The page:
How afraid should you be of ethane rejection?

If you have any dabblings in the natural gas or natural gas liquids business: be very, very afraid.

Because it is growing and it is *everywhere*.

Ethane rejection–-where ethane is left within the natural gas stream without breaching gas pipeline specification limits– is becoming increasingly widespread as supply outstrips demand, economics become unfavorable and infrastructure lags behind.

Here’s the numbers: Platts unit Bentek Energy estimated some 157,000 b/d of ethane was being rejected as of mid-February. About 65,000 b/d was being rejected in PADD2, 39,000 b/d in PADD3 and the remainder in PADD 4.

Bentek has no solid numbers for PADD 1–read Marcellus and Utica shales–but we do know producers are rejecting the NGL wholesale because there just is not enough takeaway capacity.

Here’s the rub for gas producers and transporters.

Analysts have pegged incremental gas volumes as a result of ethane rejection between 300,000 Mcf/d and 1 Bcf/d nationwide. Even as its most aggressive estimate, however, that only makes up some 1.4% of overall US gas production.

Which means, if you’re in the dry gas bidness, more supplies are hitting those pipes. This at a time when production is near record high levels and prices remain trapped in the $3/MMBtu range. Good for your power bill and the petchemmers; bad for project financers, producers and marketers.

While this may be a seemingly small amount, ethane rejection looks set to continue, begging the question of how much more incremental gas volumes lie in wait as the trend persists.

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A slew of analysts from Raymond James to Tudor Pickering Holt & Co. have contended the ethane market will be oversupplied starting as soon as– you guessed it–right now.

If you’re in the NGL business, this means you’re staring at ethane prices trading sideways in the 20-cent gallon range for quite a while, echoing lows last seen in early 2002.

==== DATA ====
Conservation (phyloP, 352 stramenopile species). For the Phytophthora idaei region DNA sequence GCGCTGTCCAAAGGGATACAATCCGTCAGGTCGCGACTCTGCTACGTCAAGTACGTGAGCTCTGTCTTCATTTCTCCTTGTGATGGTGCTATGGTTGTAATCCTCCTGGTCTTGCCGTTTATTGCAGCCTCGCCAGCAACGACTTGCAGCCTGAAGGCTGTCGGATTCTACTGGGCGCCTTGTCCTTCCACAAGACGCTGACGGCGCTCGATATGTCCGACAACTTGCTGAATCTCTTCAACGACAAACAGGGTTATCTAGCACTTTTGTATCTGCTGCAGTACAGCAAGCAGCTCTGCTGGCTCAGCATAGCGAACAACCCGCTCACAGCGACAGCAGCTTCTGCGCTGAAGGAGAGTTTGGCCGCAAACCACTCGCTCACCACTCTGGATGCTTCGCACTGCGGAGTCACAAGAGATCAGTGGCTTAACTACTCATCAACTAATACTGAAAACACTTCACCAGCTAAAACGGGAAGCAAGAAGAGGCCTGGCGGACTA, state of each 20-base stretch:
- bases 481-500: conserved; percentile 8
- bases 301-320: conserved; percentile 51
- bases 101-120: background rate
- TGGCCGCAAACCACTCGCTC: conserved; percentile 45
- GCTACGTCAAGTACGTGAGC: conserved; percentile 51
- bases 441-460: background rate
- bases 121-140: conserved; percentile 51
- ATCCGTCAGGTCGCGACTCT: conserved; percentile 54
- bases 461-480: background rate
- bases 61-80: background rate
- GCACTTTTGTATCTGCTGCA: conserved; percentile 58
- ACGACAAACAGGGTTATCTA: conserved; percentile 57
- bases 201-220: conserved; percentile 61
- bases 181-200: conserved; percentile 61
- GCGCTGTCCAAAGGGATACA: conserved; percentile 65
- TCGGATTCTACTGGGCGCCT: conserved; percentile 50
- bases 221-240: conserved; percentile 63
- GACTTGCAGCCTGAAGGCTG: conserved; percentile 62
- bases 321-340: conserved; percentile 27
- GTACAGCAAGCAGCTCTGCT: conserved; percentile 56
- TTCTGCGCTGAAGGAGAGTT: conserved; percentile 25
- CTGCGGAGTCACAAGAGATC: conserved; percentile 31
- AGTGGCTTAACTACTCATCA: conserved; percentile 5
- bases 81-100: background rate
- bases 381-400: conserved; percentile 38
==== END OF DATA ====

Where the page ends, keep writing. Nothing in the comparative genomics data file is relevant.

So where did it start? For that we can thank the Rockies and Midcontinent, where all hydrocarbons come to a head (in this case, literally).

This happened when the frac spread-–the price differential between ethane and regional natural gas prices–turned overwhelmingly negative. In so doing, market players found it uneconomic to strip out the ethane, thereby incurring transportation and fractionation costs, given the razor-thin or negative margins.

Ethane rejection in the Rockies went from 4,000 b/d in January 2012 to close out the year at 59,000 b/d, according to Bentek data. In the Midwest, that number went from 1,000 b/d to 75,000 b/d during the same time frame.

Then it moved over to the Marcellus Shale, a seeming NGL production black box when it comes to estimating ethane rejection. Platts has been told, however, that producers in that play were were rejecting anywhere between 50% and 80% of their ethane.

And now it’s hit the Gulf Coast, where a combo of vacillating economics and a backlog of infrastructure that has led to increased ethane rejection. In late December, the regional frac spread went negative, according to Platts assessments, but has since flip-flopped in and out of negative territory.

Ethane rejection began noticeably occurring in the Gulf Coast in late October 2012, where some 1,000 b/d were being rejected, swiftly rising to close out the year at 47,000 b/d, according to Bentek data.

This has partly been due to the wealth of liquids-rich production now pouring out of the Eagle Ford shale and the deployment of new drilling technologies to perk up Permian Basin production, among others.

Nearly 3.2 Bcf/d of new processing capacity is expected to come online by year’s end in order to deal with the slew of new rich gas supplies. Nearly 1.23 million b/d of new raw mix NGL pipeline capacity headed for Mont Belvieu is set to go into service by the end of 2013 as well, while 118,000 b/d of Eagle Ford fractionation capacity is slated for in-service in the first quarter of this year alone.

But will it be enough? Our sources say no, that adding infrastructure will forever be playing catch-up with supply in these prolific plays, once again opening the door to the specter of ethane rejection.

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